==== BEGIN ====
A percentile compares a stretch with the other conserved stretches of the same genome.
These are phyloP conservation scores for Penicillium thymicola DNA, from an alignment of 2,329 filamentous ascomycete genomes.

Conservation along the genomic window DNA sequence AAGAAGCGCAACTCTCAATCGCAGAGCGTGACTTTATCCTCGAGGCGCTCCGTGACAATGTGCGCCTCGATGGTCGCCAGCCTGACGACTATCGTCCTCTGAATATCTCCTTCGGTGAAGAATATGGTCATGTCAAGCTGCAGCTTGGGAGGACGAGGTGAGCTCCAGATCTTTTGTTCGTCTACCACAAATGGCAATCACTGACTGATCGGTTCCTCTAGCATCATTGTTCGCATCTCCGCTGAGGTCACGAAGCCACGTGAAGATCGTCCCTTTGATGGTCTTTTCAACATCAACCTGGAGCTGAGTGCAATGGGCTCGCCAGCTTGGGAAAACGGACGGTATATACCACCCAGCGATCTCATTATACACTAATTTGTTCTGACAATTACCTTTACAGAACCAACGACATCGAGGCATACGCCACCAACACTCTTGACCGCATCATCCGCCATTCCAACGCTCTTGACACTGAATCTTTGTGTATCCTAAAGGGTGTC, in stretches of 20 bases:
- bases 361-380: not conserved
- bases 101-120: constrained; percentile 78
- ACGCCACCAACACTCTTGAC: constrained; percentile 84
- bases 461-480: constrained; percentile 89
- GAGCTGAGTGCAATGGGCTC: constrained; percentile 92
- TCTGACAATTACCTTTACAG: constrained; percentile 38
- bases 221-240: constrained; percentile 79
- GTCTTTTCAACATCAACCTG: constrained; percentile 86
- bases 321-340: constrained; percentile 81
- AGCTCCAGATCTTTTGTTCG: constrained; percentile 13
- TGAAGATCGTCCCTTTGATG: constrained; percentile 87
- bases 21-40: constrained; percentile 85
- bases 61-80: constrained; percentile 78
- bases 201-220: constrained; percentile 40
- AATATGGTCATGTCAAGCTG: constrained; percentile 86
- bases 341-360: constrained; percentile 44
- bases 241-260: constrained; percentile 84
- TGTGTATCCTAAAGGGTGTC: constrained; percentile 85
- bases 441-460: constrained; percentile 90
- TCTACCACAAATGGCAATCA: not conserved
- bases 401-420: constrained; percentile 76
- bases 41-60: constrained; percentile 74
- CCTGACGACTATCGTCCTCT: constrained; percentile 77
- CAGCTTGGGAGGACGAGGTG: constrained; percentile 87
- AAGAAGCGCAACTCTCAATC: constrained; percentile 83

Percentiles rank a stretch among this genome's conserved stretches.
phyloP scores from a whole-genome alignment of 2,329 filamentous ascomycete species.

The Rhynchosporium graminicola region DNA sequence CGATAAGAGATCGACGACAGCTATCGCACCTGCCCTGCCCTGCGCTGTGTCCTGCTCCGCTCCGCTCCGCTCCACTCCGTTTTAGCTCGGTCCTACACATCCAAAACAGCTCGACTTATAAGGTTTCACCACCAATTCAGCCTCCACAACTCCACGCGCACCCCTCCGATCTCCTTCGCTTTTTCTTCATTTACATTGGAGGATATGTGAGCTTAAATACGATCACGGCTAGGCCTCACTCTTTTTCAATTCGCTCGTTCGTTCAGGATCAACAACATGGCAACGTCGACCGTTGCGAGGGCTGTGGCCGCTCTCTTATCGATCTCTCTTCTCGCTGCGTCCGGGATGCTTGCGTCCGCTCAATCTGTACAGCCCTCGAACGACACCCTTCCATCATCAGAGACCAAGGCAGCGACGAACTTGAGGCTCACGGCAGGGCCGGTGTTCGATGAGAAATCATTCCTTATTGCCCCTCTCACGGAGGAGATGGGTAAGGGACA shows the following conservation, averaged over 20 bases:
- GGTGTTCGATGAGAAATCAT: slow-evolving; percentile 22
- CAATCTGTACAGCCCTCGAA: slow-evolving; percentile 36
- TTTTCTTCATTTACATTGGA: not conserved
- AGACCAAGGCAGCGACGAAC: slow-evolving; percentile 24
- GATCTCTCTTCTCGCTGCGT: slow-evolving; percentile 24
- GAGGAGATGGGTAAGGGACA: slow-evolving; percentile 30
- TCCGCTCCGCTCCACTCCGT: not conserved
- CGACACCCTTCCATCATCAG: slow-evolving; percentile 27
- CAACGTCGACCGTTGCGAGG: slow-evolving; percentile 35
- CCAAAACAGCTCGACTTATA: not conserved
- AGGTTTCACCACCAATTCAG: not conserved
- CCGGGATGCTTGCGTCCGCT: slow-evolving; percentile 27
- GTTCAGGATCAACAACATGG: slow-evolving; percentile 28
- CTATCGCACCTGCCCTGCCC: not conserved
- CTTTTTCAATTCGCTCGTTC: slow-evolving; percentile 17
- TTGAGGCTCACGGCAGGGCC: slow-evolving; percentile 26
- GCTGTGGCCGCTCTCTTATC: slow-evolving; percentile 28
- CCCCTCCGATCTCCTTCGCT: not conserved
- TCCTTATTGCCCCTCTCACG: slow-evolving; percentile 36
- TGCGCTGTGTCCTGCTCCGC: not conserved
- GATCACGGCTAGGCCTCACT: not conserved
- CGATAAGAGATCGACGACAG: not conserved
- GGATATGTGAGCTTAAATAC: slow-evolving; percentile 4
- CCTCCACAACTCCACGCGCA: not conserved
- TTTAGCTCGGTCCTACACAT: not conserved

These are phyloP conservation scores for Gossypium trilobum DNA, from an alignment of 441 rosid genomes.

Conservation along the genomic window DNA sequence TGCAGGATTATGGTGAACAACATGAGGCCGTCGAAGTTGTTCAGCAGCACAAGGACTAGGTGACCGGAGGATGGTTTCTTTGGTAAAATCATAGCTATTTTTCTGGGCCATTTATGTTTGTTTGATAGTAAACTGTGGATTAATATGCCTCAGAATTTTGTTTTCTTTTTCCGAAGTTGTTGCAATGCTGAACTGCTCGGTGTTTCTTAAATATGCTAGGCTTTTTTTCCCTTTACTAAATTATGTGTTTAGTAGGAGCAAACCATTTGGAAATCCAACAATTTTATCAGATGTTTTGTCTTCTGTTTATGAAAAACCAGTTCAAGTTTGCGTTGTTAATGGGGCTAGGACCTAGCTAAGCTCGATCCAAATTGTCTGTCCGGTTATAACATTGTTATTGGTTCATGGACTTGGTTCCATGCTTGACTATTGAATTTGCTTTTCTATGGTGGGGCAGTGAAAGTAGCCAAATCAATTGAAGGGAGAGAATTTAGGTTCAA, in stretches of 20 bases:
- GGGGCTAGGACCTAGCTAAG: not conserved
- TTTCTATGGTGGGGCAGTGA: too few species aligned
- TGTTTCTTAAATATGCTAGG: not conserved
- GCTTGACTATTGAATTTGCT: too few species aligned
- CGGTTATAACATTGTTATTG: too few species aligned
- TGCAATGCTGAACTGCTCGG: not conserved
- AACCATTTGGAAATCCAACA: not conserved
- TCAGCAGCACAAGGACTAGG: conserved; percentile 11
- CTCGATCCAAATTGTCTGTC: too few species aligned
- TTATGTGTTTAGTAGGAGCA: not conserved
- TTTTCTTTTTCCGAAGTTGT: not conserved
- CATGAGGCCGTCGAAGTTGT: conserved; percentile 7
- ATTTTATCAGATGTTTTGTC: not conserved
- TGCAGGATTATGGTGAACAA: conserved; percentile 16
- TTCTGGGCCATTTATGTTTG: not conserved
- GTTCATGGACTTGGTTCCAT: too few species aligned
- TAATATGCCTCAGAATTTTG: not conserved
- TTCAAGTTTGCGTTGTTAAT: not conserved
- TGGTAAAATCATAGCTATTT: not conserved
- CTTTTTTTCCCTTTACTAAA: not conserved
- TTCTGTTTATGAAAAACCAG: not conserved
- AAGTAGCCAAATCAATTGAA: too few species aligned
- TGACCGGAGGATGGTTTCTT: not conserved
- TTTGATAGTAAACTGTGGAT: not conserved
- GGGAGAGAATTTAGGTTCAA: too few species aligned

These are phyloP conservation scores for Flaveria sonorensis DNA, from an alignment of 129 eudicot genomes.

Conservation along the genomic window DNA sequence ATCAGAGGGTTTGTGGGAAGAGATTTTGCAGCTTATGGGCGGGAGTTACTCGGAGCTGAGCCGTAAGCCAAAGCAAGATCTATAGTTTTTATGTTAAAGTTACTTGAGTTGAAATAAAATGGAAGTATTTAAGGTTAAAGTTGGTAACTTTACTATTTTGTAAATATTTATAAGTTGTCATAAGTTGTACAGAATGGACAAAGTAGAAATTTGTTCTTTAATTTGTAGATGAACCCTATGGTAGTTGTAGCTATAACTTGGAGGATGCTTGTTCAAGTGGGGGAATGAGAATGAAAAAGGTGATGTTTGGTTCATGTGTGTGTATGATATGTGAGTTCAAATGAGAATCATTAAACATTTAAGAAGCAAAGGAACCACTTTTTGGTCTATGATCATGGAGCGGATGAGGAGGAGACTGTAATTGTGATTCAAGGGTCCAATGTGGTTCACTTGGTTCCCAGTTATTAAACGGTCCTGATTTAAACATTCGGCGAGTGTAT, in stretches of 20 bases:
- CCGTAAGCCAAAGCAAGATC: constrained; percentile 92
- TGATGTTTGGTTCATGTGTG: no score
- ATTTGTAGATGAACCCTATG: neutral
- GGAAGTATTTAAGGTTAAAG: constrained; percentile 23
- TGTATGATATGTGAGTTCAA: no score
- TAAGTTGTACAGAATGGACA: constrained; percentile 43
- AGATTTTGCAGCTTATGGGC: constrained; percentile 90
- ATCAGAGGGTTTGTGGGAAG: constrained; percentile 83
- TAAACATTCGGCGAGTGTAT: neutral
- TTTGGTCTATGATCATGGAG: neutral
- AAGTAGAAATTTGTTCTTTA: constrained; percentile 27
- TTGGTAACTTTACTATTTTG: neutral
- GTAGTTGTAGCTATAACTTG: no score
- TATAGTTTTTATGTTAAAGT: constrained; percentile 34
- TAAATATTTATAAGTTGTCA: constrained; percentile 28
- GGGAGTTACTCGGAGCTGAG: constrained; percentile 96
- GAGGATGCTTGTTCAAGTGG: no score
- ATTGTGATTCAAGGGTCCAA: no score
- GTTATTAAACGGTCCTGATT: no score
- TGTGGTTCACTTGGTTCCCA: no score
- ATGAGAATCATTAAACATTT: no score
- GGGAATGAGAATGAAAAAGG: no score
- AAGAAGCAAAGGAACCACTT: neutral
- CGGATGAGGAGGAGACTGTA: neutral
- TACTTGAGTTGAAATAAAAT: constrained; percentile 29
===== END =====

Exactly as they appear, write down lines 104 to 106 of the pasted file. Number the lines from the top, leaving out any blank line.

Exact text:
- GTTATTAAACGGTCCTGATT: no score
- TGTGGTTCACTTGGTTCCCA: no score
- ATGAGAATCATTAAACATTT: no score